So I know that most people with a significant interest in architecture will know of Peter Eisenman. He is known even better in academic circles.
What concerns me is his lack of prominence on a larger scale. I consider him one of the most important architects and architectural thinkers of the past 50 years. His work — both physical and intellectual — paved the way for much of the best architecture of today and influenced many of today’s most prominent architects, from Frank Gehry to Rem Koolhaas.
Eisenman was one of the first we-ll-known architects to practice the sort of highly intellectualized architecture that Rem Koolhaas and others practice today. He helped to invent deconstructivist forms as methods for more powerful forms of expression in buildings. He sees buildings not as simplistic shells for functionality, but as active elements within our lives. His buildings actively challenge their users to think and experience and think in different ways.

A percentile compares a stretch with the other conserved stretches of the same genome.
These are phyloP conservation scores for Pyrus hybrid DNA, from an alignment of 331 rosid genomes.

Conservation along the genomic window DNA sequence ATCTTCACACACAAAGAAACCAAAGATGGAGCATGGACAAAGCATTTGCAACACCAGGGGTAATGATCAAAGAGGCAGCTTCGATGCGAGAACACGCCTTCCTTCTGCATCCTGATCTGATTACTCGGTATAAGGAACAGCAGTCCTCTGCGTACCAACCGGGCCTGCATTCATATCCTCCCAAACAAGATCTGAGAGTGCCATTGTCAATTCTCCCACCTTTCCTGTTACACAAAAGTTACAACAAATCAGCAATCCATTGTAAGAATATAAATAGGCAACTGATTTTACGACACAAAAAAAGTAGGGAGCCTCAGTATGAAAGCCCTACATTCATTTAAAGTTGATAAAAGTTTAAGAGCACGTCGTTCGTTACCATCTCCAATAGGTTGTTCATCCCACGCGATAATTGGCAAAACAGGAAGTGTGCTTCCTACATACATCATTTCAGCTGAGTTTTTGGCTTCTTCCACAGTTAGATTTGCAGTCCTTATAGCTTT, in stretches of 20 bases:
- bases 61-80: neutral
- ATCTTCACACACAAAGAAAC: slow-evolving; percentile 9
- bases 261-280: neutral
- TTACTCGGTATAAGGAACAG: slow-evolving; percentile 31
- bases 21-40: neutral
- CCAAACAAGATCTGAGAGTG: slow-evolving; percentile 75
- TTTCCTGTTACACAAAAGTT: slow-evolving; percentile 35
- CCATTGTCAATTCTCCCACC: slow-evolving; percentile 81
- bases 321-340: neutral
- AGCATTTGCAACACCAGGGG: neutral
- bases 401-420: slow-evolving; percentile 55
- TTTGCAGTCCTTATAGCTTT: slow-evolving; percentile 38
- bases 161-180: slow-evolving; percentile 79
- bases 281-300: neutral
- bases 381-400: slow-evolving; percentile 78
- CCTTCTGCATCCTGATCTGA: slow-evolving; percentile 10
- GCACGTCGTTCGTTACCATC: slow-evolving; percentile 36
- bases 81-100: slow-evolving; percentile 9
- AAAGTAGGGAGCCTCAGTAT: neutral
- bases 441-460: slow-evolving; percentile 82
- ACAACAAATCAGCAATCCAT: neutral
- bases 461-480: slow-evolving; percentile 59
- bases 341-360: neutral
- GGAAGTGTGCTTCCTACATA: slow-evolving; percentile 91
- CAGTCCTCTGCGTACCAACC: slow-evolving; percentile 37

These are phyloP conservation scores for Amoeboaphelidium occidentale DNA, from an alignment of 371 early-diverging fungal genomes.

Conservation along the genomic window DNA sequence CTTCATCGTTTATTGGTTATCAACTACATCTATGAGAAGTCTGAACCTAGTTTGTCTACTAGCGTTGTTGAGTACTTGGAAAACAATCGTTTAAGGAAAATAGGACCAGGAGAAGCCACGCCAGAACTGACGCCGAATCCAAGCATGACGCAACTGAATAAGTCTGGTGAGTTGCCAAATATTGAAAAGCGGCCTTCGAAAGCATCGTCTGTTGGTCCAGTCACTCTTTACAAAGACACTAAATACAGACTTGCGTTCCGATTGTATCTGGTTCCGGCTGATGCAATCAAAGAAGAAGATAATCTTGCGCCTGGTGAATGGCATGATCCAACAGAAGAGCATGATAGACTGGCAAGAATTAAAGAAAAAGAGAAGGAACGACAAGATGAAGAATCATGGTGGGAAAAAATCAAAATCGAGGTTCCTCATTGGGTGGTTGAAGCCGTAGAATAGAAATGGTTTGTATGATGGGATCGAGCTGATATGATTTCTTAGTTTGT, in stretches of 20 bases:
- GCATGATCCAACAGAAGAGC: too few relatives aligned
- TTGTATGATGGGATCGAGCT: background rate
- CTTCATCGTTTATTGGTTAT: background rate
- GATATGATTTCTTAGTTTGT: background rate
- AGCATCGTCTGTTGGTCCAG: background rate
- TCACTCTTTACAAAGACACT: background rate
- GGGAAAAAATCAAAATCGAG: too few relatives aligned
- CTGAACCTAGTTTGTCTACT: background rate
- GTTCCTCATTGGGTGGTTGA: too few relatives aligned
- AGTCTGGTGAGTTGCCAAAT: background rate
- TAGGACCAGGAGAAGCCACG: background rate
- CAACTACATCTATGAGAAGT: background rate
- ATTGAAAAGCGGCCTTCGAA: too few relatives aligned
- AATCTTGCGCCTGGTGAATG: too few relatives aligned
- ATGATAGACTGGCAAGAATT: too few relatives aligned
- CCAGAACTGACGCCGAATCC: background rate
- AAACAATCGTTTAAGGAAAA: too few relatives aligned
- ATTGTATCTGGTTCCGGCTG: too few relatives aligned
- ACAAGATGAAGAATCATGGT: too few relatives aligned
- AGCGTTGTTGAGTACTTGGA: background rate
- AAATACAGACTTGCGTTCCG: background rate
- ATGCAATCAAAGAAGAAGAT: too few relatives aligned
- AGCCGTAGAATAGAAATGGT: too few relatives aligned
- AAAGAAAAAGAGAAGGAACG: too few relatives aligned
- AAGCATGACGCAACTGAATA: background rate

The idea of the active design is the forefront of architecture — it is the architecture practiced by Thom Mayne, Steven Holl, Rem Koolhaas and, to a slightly lesser extent, Diller Scofidio + Renfro. It is still somewhat divorced from the public realm, but that is to be expected of radical ideas. Its influence, however, cannot be understated.
But whereas many architects practice ‘active design’ in a rather bounded, stiff manner — Rem Koolhaas, for instance, seems to skirt historical forms nervously, as if frightened of acknowledging or referencing them — Eisenman’s architecture is one of confidence, borne of a thoughtful and knowing master.
It’s tough to beat that. And yet this building, along with most of Eisenman’s others, is tragically unrecognized by most outside of academic architectural circles. It is for that reason that I label Eisenman an overlooked talent.